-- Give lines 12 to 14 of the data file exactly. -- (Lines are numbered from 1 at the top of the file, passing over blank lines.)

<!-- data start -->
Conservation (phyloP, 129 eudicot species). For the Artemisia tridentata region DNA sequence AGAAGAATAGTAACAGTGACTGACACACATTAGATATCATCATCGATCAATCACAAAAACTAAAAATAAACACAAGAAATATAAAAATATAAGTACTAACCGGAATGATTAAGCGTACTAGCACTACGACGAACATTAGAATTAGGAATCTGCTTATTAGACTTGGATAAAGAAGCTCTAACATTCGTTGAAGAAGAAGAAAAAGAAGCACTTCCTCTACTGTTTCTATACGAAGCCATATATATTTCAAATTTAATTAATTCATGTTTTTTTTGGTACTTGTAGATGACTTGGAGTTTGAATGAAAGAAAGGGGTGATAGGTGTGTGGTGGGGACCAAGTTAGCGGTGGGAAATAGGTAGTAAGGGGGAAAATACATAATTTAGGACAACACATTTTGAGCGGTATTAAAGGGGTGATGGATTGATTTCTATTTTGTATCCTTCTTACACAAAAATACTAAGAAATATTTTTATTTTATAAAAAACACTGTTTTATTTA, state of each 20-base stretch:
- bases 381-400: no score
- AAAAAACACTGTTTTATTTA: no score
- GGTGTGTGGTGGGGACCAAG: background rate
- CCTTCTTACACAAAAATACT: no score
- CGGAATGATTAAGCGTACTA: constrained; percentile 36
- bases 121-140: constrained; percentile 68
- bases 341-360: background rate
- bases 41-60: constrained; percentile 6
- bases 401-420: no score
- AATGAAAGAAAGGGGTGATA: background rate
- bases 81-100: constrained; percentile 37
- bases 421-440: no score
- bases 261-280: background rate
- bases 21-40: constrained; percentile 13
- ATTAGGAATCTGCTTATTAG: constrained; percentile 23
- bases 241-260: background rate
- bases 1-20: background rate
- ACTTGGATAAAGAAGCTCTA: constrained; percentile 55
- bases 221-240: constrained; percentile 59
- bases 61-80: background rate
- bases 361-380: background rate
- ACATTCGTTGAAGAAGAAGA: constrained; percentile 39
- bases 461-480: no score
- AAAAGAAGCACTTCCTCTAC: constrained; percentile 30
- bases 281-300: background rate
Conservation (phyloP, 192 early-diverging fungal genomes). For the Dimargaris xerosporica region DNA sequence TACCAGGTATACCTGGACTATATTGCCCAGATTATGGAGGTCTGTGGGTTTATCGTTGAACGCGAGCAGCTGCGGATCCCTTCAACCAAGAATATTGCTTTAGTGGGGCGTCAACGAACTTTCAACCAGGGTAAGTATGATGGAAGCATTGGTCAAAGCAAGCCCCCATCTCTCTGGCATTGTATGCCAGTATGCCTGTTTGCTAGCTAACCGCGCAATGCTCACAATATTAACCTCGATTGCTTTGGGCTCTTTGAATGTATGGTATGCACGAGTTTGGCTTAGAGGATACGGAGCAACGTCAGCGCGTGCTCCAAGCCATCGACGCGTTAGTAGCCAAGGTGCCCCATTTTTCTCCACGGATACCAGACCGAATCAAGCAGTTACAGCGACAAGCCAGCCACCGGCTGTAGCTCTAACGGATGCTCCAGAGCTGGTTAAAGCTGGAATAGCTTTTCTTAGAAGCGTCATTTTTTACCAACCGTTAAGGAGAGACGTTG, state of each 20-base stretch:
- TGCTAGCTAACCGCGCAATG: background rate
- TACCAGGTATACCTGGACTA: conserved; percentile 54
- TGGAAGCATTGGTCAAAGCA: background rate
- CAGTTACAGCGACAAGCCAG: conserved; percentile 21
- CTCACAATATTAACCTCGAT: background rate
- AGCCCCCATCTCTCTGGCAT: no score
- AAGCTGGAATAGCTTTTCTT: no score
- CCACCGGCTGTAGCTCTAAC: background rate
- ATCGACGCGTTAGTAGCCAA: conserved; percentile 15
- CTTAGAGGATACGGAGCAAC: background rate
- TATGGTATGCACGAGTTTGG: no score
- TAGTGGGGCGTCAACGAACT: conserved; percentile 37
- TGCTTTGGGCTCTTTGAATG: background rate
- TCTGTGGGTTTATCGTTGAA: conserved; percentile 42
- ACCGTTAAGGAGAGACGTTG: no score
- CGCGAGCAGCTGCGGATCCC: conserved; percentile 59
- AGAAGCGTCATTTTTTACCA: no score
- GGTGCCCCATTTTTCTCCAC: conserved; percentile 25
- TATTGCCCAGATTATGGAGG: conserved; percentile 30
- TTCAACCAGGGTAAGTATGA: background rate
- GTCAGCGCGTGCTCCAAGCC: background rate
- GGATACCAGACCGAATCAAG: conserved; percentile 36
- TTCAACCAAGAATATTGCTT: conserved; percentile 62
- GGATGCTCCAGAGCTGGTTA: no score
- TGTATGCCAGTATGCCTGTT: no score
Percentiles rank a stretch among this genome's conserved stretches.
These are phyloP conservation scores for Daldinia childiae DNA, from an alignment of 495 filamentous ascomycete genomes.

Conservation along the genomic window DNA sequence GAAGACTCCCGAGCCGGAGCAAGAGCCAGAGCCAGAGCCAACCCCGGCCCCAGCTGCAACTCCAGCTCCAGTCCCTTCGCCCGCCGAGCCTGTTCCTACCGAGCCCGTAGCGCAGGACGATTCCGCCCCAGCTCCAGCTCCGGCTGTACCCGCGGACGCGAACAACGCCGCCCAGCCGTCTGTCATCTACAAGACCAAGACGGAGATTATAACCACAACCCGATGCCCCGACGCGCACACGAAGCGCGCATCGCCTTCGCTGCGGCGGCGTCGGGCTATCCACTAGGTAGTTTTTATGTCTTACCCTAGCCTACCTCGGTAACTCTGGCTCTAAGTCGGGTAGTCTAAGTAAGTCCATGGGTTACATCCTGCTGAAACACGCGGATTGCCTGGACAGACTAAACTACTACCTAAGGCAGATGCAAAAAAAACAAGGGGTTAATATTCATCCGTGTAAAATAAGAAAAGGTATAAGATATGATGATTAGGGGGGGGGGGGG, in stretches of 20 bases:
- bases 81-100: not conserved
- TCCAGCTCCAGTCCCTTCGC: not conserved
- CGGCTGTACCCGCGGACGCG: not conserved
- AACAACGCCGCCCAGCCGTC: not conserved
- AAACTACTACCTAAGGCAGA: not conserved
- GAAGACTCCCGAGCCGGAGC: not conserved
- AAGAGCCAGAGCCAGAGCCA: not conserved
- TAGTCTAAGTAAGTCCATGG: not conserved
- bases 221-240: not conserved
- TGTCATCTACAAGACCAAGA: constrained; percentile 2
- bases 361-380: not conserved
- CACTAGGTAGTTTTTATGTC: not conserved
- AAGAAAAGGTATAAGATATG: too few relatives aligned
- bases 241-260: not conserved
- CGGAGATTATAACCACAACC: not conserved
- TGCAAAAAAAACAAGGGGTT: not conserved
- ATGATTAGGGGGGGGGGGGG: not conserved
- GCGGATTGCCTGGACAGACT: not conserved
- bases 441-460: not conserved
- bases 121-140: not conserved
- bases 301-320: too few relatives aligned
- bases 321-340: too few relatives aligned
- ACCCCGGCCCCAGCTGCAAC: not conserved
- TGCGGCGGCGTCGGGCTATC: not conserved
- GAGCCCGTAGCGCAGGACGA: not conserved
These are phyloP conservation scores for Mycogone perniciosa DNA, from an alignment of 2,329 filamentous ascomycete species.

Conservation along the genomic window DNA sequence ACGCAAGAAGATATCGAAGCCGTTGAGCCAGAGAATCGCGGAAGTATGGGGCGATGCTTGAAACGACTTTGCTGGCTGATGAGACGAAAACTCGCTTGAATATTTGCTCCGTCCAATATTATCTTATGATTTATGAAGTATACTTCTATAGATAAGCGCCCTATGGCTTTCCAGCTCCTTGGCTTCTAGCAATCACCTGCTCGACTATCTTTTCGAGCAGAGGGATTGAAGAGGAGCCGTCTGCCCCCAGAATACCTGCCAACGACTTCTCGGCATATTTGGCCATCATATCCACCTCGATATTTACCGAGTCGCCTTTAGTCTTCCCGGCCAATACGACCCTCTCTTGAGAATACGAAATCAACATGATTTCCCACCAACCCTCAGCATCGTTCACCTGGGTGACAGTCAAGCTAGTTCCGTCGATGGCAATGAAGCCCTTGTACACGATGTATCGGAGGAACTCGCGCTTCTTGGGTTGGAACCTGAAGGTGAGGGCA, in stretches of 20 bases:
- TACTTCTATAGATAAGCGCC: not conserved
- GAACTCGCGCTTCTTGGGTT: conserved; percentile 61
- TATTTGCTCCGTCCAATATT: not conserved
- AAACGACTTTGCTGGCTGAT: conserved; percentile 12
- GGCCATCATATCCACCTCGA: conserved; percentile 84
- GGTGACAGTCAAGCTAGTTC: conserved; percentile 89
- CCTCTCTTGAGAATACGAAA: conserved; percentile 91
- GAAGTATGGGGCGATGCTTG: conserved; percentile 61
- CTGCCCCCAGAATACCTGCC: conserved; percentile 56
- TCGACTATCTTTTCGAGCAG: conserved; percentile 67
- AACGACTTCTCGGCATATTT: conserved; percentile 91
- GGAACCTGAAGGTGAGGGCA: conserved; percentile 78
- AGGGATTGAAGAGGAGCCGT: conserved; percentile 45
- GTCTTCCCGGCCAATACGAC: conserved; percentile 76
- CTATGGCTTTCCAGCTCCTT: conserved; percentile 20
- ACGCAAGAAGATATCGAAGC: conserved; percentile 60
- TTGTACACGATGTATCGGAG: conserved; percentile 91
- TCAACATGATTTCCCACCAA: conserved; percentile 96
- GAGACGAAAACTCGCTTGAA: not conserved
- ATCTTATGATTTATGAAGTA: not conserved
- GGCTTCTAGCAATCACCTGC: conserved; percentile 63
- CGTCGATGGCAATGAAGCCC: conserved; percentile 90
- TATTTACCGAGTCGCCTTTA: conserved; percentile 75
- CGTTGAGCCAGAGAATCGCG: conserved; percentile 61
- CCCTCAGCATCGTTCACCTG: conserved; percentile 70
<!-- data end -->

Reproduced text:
- bases 81-100: constrained; percentile 37
- bases 421-440: no score
- bases 261-280: background rate